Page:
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100 Years Ago

Life in Viroqua from the Vernon County Censor:


NOV. 20, 1918

Beautiful rains the past week.

Case weather and tobacco conditions galore.

Mr. James Kellogg, employed at the electric light plant, has moved his family here from Viola and they are housed in the Third Ward.

Most young people who teach elsewhere have returned to their various places, the influenza ban having been raised in most sections.

Return of our boys from Europe will be commenced soon, with the preference given to those who have served the longest. The Rainbow division, composed of National Guard units of twenty-six states, is to receive special consideration because of its fine record – the 32nd is also mentioned as in the same class. Wisconsin’s boys are in it – some of them from Viroqua, we’re proud to say. At the present time it is marching into Germany and occupying the ground vacated by the retreating Huns.

Patrons on the rural routes out of Viroqua do not need to be reminded that the mails are all a day late because of the order from headquarters that carriers shall leave the office at eight o’clock in the morning, little more than an hour before the morning mail arrives.

Doubtless the last Vernon county boy to respond to Uncle Sam’s call is Ivan Carl Burnnard of Stark, who left here yesterday for St. Paul, to respond to an enlistment in the marines.


We pay up to $35.00 per set (broken or not)... send NOW by parcel post and receive CASH by return mail.

Venerable Anson W. DeJean, although he declares that he is yet in the prime of good health and usefulness, was in the city from LaFarge.


NOV. 13, 1918


Allied World Goes Mad In Victory Celebration As Kaiser And Crown Prince And Staff Flee Into Holland - Revolutionists and Socialists In Control.

The greatest war in the world’s history came to a close at 5 o’clock Monday (morning) after 1567 days of most bitter struggle...

President and General Staff Cancels All Draft Calls for November – Everybody Celebrates.

When the Viroqua fire siren emitted a preliminary yelp at exactly three o’clock Monday morning no one needed to be told what happened. To Pastor Johnson goes the honor of being the first man to start music after the fire whistle. The pealing of his church bell was closely followed by the other bells... by 3:30 the celebration was in full swing. Crowds poured onto Main street... automobiles dashed through the streets to the honking of horns...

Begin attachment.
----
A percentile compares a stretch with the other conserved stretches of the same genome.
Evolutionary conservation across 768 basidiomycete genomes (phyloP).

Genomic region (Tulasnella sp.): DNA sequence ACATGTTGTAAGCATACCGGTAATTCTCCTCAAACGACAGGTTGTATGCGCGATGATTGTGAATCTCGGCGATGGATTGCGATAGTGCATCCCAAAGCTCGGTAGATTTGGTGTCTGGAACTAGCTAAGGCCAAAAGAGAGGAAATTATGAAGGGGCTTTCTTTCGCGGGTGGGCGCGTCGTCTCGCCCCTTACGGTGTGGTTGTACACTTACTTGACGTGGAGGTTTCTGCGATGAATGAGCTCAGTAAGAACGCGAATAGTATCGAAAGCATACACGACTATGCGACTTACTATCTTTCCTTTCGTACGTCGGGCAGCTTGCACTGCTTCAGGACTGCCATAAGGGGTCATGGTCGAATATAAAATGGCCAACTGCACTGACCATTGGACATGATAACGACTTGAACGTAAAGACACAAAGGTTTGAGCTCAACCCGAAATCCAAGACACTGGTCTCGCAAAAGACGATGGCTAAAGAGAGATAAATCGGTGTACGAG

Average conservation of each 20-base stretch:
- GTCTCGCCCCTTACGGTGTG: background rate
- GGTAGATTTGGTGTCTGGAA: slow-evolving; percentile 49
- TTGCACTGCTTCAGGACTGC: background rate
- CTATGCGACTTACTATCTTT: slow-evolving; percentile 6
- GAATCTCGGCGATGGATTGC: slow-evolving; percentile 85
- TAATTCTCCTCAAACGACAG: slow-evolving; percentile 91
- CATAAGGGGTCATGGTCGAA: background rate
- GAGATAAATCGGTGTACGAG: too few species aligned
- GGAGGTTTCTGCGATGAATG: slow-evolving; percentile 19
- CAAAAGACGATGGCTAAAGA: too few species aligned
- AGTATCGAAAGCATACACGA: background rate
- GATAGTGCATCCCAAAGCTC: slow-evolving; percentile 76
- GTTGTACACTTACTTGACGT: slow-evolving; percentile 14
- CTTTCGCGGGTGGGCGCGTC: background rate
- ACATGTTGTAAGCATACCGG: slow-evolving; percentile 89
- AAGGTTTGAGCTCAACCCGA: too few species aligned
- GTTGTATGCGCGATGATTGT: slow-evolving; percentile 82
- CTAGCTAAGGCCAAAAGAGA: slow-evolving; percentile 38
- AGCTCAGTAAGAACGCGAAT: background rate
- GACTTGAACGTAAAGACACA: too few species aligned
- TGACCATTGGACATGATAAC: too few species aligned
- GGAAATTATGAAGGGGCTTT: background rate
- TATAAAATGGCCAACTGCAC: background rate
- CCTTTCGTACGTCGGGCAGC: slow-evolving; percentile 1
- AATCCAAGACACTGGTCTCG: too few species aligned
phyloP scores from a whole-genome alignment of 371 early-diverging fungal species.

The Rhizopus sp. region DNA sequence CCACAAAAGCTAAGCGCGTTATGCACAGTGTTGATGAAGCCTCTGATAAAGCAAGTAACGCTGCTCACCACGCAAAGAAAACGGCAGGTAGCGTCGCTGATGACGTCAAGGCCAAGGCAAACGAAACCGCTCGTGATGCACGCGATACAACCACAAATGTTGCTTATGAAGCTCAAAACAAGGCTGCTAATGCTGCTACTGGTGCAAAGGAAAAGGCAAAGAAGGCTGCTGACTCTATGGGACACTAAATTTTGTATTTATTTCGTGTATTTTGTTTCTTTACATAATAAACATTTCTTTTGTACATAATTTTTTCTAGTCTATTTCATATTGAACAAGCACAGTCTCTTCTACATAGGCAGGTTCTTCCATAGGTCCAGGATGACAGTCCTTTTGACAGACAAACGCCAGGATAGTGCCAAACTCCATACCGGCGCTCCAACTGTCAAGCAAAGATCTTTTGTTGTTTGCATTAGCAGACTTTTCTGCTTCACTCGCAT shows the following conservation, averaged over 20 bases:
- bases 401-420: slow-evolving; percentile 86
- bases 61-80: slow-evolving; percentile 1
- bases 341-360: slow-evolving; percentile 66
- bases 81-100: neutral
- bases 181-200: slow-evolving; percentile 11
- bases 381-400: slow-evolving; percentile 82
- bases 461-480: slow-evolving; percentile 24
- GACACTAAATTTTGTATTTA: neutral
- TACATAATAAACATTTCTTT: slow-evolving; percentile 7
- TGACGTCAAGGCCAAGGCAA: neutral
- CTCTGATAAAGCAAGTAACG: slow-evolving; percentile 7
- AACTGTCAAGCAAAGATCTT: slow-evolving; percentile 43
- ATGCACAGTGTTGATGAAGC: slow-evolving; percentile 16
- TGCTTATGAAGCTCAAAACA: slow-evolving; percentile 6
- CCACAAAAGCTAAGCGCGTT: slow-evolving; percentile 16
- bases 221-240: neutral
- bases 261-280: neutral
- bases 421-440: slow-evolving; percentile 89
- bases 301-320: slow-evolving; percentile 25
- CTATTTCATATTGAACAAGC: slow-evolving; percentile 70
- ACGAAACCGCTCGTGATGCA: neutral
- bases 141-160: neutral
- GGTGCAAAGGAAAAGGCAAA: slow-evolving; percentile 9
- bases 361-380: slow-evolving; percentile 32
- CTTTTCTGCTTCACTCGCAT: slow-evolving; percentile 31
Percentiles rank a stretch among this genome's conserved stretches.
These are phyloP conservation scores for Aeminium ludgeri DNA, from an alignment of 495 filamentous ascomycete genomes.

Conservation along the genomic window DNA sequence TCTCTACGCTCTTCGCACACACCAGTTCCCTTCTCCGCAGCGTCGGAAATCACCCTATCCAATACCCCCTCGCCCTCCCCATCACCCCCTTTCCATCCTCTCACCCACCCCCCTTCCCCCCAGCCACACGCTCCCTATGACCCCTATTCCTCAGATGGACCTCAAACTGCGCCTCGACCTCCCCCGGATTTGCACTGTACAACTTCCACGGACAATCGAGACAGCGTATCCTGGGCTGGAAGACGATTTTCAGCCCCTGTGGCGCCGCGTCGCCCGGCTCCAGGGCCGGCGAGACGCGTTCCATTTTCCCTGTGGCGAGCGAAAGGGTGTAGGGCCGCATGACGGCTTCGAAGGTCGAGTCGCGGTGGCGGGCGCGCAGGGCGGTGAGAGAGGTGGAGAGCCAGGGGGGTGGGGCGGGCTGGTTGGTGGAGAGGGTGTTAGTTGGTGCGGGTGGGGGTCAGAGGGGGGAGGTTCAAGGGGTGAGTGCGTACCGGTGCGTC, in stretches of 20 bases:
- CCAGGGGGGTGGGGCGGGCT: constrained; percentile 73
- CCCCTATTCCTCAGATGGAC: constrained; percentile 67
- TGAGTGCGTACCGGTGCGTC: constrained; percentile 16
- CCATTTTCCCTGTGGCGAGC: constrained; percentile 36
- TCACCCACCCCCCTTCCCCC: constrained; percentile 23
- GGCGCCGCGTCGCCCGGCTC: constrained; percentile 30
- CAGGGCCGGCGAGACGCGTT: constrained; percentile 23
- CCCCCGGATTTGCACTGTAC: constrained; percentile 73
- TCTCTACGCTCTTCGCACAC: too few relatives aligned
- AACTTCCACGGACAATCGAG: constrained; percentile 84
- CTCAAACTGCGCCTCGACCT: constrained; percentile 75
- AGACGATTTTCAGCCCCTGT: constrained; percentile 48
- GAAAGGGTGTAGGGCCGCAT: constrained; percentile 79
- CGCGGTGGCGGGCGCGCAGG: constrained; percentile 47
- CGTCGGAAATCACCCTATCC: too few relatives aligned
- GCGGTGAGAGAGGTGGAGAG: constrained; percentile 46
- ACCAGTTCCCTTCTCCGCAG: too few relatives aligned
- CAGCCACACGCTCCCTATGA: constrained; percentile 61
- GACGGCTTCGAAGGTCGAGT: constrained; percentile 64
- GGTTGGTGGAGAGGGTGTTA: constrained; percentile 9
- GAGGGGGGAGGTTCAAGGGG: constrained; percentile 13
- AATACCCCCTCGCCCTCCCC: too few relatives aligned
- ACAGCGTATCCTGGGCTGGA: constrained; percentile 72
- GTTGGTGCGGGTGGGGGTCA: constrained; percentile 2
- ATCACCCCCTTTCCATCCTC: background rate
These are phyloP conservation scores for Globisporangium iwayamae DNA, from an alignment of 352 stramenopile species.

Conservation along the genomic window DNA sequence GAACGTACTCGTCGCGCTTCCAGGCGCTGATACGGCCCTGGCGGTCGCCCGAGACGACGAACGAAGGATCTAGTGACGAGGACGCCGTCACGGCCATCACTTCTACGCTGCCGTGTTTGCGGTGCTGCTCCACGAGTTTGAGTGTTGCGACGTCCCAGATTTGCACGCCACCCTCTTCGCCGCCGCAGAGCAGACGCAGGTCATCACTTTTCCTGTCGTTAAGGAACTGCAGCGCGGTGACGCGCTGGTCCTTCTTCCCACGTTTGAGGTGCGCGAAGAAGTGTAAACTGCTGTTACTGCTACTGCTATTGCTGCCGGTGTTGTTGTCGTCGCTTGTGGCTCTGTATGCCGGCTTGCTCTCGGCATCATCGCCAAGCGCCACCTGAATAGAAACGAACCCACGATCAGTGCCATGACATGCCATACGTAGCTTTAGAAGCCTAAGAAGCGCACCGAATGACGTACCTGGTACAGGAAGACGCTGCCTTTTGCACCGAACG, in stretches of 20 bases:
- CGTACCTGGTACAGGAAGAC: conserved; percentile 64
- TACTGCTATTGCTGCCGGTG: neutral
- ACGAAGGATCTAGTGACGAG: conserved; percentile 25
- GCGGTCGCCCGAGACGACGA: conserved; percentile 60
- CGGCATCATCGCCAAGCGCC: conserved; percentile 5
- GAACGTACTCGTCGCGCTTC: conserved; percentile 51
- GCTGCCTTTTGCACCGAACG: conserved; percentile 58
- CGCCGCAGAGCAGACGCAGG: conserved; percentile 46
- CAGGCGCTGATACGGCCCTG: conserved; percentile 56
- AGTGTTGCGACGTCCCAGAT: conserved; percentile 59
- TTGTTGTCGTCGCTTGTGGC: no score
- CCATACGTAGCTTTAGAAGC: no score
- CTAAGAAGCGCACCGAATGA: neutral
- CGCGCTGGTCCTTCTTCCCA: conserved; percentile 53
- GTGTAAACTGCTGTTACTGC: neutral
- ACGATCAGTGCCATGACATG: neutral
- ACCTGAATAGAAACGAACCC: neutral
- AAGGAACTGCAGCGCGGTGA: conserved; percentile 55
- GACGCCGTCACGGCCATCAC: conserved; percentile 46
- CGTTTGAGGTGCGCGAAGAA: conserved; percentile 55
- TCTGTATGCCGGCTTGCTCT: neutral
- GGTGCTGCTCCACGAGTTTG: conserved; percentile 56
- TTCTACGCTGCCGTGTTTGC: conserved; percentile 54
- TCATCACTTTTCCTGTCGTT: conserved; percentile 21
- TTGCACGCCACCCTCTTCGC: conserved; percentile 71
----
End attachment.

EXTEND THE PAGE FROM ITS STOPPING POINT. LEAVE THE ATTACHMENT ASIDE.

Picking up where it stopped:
These will be remembered as the days when peace messages were flying and Spanish influenza flew.

Viroqua schools are in their fifth week of closing, and no change in sight, for “flu” has yet a strong hold on this community.

Blair R. Sherrick writes from Camp Grant that the Base Hospital Band has again been ordered to Chicago to play there a week in the interests of the united war work campaign. Many surrounding towns have reopened schools, churches and other places, but not for Viroqua. We had thought to escape the severity of flu but not so, and there are as many cases now as at any time the epidemic came.


NOV. 6, 1918

Pull out the storm windows and doors.

A.M. Anderson, who recently sold his Newry farm, has moved with his family to Coon Valley.

Up to this date Wisconsin has issued 177,000 automobile licenses, one machine to every fourteen persons.

Record removal of tobacco from curing houses is ours in this prolific year of 1918. Nothing of the kind has been accomplished within our remembrance of Vernon county tobacco growing... The butts at this time are green but otherwise the leaf is said to be in prime condition.

AUSTRIA SIGNS ARMISTISE – Peace Looms Nearer As Austria Is Forced Out Of The War – She Accepts Most Drastic Terms Following Big Italian Victory – Terms For Germany Will Be Similar – Turkey Is Out.

Effective November 1st the household allowance of sugar was increased from two pounds to three, per person, per month. Regulations will now permit any person to purchase his entire monthly allowance at one time... Merchants are required to keep sugar books as usual.

The county wide prevailing influenza appears to have taken Viroqua and surrounding community very strongly within its embrace and physicians report that there are something like sixty ill with it. The fatalities are light.

Remarkable it is that after two years of helplessness and most of the time in hospitals, Mrs. Ed. Norris is able to walk about our streets and do most of her own household duties.

On account of a wreck between Readstown and Soldiers Grove the upper Kickapoo towns had no railroad trains on Wednesday and part of last Thursday. No serious damage to persons or property was caused by the wreck.


October, 1918